Key Facts About Mortgage Points
The terms around buying mortgage points can vary significantly from lender to lender so consider the following carefully.
The lender and marketplace determine the interest rate reduction you receive for purchasing points so its never fixed.
Mortgage points and origination fees are not the same things. Mortgage or discount points are fees paid in addition to origination fees.
You can potentially receive a tax benefit from purchasing mortgage points. Make sure to contact a tax professional to learn how buying points could affect your tax situation.
Mortgage points for adjustable-rate mortgages usually provide a discount on the loans interest rate only during the initial fixed-rate period. Calculate the break-even point to determine if you can recoup what you paid for in points before the fixed-rate period expires.
Crunch the numbers if youre on the fence on whether to put a 20% down payment or buying mortgage points. If you choose to make a lower down payment, you may be required to carry private mortgage insurance so factor this additional cost because it could offset the interest savings earned from purchasing points.
How To Calculate Mortgage Points
Picture this scenario. You take out a 30-year-fixed-rate mortgage for $200,000 with an interest rate at 5.5%. Your monthly payment with no points translates to $1,136.
Then, say you buy two mortgage points for 1% of the loan amount each, or $4,000. As a result, your interest rate dips to 5%. You end up saving $62 a month because your new monthly payment drops to $1,074.
To figure out when youd get that money back and start saving, divide the amount you paid for your points by the amount of monthly savings . The result is 64.5 months. So if you stay in your home longer than this, you end up saving money in the long run.
Keep in mind that our example covers only the principal and interest of your loan. It doesnt account for factors like property taxes or homeowners insurance.
Why Do Points Exist
According to Jon Ingram, senior mortgage advisor for The Yi Team Mortgage in Maryland, points have been around a long, long time.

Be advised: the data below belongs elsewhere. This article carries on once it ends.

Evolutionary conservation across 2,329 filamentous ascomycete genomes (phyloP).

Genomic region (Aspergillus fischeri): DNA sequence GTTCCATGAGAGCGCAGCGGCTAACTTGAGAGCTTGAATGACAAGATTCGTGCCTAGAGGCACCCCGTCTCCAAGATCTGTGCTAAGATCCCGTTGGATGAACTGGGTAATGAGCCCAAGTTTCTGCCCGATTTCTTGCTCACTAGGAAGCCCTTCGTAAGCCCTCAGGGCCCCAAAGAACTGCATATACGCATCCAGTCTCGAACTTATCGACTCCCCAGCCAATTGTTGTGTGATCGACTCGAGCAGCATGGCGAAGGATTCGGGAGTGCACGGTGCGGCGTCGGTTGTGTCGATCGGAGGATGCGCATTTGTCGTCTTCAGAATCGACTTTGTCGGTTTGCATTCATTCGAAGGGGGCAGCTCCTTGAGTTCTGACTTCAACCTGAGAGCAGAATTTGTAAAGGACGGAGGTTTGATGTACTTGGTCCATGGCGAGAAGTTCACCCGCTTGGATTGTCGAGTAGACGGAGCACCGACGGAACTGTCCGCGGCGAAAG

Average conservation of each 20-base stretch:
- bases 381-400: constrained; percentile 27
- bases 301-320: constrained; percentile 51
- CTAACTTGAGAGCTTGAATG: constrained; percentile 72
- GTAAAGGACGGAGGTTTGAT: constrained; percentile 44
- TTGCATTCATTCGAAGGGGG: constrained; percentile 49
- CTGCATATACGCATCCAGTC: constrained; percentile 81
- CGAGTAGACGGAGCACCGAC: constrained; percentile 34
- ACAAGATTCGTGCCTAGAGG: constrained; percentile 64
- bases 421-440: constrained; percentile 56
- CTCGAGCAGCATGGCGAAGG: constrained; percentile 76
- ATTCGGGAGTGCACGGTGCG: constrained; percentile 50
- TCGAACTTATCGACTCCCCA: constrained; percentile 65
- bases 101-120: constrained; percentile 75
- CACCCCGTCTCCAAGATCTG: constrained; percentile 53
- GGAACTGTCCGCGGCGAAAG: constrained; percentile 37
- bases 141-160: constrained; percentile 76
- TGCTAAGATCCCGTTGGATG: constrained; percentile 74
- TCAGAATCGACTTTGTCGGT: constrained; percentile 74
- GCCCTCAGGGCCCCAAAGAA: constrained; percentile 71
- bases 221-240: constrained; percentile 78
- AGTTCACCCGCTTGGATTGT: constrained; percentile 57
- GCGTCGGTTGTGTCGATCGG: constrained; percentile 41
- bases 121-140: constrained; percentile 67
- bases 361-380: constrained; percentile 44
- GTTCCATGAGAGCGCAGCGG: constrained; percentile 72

Thats because they encourage borrowers to keep their loans longer offering a potentially extended period of profits for lenders and investors in the mortgage market.
Points are beneficial from the lenders and investment communitys perspective in that it discourages serial refinancing and prepayments, says Marina Walsh, vice president of industry analysis at the Mortgage Bankers Association. That steadiness is what the investor community is looking for. They know the loan wont prepay, which means theyd lose their investment at that point in time.
Though lenders dont have any outright guarantees a borrower with points will keep their loan longer, theres certainly the extra motivation to do so.
As Walsh puts it, a borrower who pays for points has to think long and hard about refinancing. If they havent recouped the costs of those points yet, they could lose out on money plus owe the additional fees and closing costs for refinancing on top of that.
Its this potential for extended returns that makes investors willing to accept lower interest rates. Keep this in mind if a lender offers you a lower rate, and be extra sure the points work in your favor not just the investors.
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When Paying Points Is Worth It
When you buy discount points, you decrease your monthly payment, but you increase the upfront cost of your loan. Due to the difference in monthly payments, it usually takes between five and 10 years to recoup the upfront cost of discount points.